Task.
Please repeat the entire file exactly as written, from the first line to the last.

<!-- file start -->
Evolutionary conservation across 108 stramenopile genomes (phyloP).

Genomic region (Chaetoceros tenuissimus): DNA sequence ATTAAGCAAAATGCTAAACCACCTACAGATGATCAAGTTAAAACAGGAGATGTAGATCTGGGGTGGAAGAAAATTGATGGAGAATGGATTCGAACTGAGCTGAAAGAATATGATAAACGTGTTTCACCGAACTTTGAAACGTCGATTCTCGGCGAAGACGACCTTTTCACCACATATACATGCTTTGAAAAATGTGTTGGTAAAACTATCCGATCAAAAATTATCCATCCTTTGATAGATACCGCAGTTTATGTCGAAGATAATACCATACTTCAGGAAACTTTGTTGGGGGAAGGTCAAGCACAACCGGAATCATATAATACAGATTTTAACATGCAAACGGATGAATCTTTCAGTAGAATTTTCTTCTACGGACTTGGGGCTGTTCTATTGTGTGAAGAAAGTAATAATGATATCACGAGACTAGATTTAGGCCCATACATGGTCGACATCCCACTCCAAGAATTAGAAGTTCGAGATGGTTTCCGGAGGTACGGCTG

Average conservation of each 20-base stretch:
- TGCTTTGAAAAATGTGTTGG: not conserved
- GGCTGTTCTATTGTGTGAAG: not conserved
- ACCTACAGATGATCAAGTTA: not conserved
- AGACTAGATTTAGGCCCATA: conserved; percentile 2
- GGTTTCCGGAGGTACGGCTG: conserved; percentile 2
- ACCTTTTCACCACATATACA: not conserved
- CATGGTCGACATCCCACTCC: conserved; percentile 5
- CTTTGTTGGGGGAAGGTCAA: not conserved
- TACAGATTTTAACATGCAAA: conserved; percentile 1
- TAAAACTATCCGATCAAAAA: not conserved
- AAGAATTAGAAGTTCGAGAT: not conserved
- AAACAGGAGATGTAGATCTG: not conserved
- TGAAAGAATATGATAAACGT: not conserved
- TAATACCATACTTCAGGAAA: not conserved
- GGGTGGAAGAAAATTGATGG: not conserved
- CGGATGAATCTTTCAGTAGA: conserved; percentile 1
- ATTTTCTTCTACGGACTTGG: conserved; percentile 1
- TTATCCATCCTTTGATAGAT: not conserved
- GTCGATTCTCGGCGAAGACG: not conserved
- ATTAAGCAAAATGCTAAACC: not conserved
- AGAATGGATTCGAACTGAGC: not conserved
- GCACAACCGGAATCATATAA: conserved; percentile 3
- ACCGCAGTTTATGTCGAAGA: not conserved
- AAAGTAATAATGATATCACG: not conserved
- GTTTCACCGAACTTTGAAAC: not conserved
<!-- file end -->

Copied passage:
Evolutionary conservation across 108 stramenopile genomes (phyloP).

Genomic region (Chaetoceros tenuissimus): DNA sequence ATTAAGCAAAATGCTAAACCACCTACAGATGATCAAGTTAAAACAGGAGATGTAGATCTGGGGTGGAAGAAAATTGATGGAGAATGGATTCGAACTGAGCTGAAAGAATATGATAAACGTGTTTCACCGAACTTTGAAACGTCGATTCTCGGCGAAGACGACCTTTTCACCACATATACATGCTTTGAAAAATGTGTTGGTAAAACTATCCGATCAAAAATTATCCATCCTTTGATAGATACCGCAGTTTATGTCGAAGATAATACCATACTTCAGGAAACTTTGTTGGGGGAAGGTCAAGCACAACCGGAATCATATAATACAGATTTTAACATGCAAACGGATGAATCTTTCAGTAGAATTTTCTTCTACGGACTTGGGGCTGTTCTATTGTGTGAAGAAAGTAATAATGATATCACGAGACTAGATTTAGGCCCATACATGGTCGACATCCCACTCCAAGAATTAGAAGTTCGAGATGGTTTCCGGAGGTACGGCTG

Average conservation of each 20-base stretch:
- TGCTTTGAAAAATGTGTTGG: not conserved
- GGCTGTTCTATTGTGTGAAG: not conserved
- ACCTACAGATGATCAAGTTA: not conserved
- AGACTAGATTTAGGCCCATA: conserved; percentile 2
- GGTTTCCGGAGGTACGGCTG: conserved; percentile 2
- ACCTTTTCACCACATATACA: not conserved
- CATGGTCGACATCCCACTCC: conserved; percentile 5
- CTTTGTTGGGGGAAGGTCAA: not conserved
- TACAGATTTTAACATGCAAA: conserved; percentile 1
- TAAAACTATCCGATCAAAAA: not conserved
- AAGAATTAGAAGTTCGAGAT: not conserved
- AAACAGGAGATGTAGATCTG: not conserved
- TGAAAGAATATGATAAACGT: not conserved
- TAATACCATACTTCAGGAAA: not conserved
- GGGTGGAAGAAAATTGATGG: not conserved
- CGGATGAATCTTTCAGTAGA: conserved; percentile 1
- ATTTTCTTCTACGGACTTGG: conserved; percentile 1
- TTATCCATCCTTTGATAGAT: not conserved
- GTCGATTCTCGGCGAAGACG: not conserved
- ATTAAGCAAAATGCTAAACC: not conserved
- AGAATGGATTCGAACTGAGC: not conserved
- GCACAACCGGAATCATATAA: conserved; percentile 3
- ACCGCAGTTTATGTCGAAGA: not conserved
- AAAGTAATAATGATATCACG: not conserved
- GTTTCACCGAACTTTGAAAC: not conserved